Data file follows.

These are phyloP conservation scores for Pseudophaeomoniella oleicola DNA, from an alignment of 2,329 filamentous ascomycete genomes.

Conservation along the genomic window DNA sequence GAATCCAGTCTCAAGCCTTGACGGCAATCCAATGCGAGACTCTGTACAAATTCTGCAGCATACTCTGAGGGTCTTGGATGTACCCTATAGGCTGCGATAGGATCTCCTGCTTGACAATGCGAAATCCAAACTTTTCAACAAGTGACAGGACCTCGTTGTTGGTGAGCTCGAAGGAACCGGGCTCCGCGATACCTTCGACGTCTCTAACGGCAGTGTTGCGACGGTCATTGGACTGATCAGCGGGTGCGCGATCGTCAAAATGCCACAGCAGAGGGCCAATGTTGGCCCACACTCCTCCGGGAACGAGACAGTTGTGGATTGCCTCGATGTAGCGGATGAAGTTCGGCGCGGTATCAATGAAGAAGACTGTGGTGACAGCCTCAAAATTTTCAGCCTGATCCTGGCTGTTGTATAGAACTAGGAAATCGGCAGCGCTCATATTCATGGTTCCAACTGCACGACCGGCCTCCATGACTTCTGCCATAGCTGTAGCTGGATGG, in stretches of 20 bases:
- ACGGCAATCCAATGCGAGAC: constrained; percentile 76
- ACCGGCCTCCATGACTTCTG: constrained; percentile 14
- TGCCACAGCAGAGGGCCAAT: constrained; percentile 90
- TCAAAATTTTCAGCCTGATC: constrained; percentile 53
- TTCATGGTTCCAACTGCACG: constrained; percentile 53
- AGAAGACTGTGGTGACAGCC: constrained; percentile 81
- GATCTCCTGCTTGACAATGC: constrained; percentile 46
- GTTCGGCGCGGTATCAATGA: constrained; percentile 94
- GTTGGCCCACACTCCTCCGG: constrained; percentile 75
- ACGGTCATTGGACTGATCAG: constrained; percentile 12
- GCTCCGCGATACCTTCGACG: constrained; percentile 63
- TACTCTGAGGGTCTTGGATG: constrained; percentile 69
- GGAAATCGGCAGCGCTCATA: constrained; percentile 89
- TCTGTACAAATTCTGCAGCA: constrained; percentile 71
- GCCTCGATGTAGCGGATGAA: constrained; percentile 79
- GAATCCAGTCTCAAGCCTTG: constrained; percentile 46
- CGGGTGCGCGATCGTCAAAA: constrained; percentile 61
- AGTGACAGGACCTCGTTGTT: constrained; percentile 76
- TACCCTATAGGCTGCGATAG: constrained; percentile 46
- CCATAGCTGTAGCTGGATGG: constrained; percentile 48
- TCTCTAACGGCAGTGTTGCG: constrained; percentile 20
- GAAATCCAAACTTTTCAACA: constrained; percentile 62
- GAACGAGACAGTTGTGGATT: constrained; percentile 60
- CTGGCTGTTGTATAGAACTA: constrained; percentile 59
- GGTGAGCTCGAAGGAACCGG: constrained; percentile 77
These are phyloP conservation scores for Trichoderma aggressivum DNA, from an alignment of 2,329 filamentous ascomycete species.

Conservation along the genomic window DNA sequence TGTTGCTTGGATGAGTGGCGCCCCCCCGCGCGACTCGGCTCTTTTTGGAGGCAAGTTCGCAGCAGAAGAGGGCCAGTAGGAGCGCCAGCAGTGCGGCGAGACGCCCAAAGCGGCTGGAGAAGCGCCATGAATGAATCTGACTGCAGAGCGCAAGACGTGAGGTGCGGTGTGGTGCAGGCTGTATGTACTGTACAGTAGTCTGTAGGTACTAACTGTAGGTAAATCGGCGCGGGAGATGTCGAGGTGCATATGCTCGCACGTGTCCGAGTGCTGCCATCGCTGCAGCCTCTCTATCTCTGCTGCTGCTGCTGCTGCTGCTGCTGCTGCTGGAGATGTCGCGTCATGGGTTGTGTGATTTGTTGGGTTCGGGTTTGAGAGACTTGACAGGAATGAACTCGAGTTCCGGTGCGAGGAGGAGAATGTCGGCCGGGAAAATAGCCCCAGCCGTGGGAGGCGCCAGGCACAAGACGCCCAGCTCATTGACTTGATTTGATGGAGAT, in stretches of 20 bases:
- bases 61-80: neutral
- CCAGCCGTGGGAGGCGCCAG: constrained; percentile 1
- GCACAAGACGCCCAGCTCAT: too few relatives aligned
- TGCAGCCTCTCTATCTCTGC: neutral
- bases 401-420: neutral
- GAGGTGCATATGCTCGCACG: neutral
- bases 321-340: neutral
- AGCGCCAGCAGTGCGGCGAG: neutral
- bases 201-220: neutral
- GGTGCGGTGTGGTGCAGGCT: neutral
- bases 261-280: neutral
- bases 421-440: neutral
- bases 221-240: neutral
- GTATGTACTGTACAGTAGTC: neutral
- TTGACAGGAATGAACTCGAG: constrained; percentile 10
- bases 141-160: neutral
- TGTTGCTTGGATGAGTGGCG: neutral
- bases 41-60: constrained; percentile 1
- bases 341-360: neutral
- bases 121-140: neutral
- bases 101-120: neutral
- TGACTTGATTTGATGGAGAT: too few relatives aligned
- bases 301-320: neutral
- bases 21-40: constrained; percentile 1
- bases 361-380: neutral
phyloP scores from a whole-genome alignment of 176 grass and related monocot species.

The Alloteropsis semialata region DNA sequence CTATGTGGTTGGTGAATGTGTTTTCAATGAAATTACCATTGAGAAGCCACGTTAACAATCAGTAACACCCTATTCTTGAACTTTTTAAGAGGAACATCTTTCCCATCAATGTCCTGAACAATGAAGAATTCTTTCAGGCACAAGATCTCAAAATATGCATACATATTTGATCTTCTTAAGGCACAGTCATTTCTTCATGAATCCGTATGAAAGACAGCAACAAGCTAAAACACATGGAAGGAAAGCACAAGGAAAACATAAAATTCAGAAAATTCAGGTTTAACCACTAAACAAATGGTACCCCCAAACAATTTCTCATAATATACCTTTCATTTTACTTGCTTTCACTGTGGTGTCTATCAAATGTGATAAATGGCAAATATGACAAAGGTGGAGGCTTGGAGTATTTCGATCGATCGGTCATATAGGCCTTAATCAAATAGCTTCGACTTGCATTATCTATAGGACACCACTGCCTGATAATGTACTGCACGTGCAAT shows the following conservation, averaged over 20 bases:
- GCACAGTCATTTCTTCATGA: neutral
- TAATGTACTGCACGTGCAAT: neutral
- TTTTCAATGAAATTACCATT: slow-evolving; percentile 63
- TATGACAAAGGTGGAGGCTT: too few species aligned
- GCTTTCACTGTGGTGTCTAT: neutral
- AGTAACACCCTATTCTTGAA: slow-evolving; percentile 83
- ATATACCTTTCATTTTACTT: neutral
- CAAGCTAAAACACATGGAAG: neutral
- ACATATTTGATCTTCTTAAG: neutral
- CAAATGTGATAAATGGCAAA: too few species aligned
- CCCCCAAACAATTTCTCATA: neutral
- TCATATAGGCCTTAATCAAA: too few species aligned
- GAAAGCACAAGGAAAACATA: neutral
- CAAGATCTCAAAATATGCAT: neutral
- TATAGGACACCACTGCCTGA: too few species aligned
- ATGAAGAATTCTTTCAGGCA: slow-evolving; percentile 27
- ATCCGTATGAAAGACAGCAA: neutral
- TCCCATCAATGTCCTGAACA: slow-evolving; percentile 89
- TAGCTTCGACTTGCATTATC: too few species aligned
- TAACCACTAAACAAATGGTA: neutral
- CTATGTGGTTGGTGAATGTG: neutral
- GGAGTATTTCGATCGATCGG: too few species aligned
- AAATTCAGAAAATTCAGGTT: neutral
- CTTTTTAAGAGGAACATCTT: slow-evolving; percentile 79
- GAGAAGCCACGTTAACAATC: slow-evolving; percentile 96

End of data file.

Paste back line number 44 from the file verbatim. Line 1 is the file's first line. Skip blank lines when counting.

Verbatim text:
- TTGACAGGAATGAACTCGAG: constrained; percentile 10